Water Augmentation Inquiry by the NSW Parliament

The Parliament of NSW has launched an inquiry into the water supply for rural and regional NSW.
I am guessing that the word ‘augmentation’ was deliberately put in the title of the inquiry, even though the word ‘management’ might have been more appropriate. The term ‘augmentation’ explicitly implies that current supply is not enough, and that greater water supply is needed for rural and regional areas of NSW. This is in response to the acute water crisis experienced in the Far Western NSW earlier this year.
Economists have known at least since the early 1980’s that augmenting water supply in what is called ‘a mature water economy’ is going to be increasingly difficult (see a paper by Alan Randall in AJARE from 1981). This is due to increasing social cost of capital for new water infrastructure, increasing costs of maintenance of existing infrastructure, and greater environmental concerns about new water impoundments, among other things.
Despite this strong economic argument, governments and politicians tend to panic in times of acute water crises, and talk about ‘proofing’, as in ‘drought-proofing’, ‘flood-proofing’, ‘future-proofing’…
We have already seen the failure of that approach in Sydney, where a 3 billion dollar desalination plant was built to supposedly ‘augment’ the water supply at the time when Warragamba Dam was only 37% full. The plant was build, the costs incurred, but it has practically never operated. At least some local politicians in Far Western NSW are being reasonable and oppose the panic reaction that calls for costly quick fixes.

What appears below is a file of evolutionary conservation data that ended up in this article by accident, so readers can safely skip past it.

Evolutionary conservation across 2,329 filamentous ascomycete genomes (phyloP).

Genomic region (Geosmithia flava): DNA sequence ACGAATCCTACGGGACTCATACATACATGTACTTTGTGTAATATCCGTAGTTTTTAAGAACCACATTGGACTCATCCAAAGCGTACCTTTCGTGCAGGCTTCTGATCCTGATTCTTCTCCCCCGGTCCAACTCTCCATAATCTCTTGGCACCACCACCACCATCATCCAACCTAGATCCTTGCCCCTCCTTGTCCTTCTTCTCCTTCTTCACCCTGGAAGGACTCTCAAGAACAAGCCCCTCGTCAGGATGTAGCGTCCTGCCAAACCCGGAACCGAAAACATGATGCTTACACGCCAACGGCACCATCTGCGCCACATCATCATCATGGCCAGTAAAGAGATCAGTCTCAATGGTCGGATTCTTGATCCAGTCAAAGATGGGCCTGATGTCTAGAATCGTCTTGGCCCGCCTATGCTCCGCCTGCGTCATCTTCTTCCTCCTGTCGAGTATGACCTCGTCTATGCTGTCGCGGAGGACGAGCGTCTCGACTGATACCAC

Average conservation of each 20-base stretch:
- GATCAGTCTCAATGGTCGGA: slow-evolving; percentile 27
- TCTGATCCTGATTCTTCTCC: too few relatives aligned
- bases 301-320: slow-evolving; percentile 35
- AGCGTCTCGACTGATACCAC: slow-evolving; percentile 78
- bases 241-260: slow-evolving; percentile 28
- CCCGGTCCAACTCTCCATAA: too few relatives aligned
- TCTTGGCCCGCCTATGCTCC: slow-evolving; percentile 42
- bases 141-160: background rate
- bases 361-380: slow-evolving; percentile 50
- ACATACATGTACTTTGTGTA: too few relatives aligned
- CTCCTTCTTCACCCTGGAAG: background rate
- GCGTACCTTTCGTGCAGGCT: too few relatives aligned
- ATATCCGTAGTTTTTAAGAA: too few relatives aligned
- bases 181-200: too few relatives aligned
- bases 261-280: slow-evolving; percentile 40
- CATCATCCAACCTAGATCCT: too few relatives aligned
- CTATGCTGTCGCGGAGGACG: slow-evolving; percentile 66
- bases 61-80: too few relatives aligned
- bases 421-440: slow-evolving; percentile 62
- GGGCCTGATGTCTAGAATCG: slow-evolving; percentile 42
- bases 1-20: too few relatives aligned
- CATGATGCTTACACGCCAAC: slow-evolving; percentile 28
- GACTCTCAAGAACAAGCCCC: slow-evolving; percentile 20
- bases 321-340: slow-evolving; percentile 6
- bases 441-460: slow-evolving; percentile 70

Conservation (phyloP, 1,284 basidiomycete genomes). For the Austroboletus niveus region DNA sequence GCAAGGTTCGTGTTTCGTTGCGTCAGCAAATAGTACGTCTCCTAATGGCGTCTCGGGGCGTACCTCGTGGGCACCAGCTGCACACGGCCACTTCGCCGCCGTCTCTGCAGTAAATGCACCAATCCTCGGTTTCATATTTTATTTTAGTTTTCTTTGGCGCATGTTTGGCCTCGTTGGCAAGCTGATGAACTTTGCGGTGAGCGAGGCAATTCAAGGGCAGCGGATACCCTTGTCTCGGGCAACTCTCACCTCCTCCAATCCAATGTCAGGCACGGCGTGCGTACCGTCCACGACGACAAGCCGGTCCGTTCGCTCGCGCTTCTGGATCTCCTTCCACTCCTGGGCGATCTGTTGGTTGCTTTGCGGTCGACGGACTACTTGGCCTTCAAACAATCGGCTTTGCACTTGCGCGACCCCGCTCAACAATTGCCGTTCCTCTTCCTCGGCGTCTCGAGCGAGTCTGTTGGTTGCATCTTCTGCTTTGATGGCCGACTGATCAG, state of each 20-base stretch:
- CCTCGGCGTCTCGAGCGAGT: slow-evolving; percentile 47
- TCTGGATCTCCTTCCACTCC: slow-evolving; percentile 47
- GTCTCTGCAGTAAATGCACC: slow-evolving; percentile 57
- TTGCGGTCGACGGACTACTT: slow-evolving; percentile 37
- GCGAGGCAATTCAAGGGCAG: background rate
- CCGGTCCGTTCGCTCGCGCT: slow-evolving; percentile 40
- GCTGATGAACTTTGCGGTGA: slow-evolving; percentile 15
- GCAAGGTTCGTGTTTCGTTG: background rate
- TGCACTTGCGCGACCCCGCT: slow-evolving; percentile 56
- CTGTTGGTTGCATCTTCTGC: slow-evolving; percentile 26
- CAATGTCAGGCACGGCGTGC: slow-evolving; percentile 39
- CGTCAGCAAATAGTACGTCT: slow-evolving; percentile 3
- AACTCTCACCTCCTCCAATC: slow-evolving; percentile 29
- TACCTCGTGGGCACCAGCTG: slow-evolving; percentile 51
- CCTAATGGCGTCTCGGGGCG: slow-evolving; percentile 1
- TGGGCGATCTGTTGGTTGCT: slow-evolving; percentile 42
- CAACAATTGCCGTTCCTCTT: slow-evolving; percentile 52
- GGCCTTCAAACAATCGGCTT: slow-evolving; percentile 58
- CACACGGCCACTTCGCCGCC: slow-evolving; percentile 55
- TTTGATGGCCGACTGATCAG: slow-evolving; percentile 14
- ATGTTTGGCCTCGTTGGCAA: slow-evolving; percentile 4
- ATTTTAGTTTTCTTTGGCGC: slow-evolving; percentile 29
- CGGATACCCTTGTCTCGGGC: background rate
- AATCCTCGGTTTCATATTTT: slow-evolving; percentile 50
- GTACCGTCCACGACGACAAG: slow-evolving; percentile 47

On top of these economic concerns, the inquiry has also been criticized for not taking climate change explicitly into consideration.
Water use and management in NSW should be in the public eye, and the fact that NSW Parliament is taking water issues seriously is encouraging. However, the terms of reference of the current inquiry seem to have missed some important points about economic feasibility of water supply augmentation, and the likely effects of climate change. Let’s hope amends could be made in the course of the inquiry itself.

Author: Tiho Ancev

Tiho Ancev is a Professor of Agricultural and Resource Economics in the School of Economics, University of Sydney. His main research areas are agricultural, environmental, natural resource and energy economics. Tiho’s main contributions have been in water economics and policy, economics of energy, economics of air pollution and climate change policies, and economics of precision agriculture and agricultural input use. He has published widely on these topics in top international peer reviewed journals. Tiho has led and contributed to national and international research projects in these research areas. He is currently the Managing Editor-in-Chief of the Australian Journal of Agricultural and Resource Economics.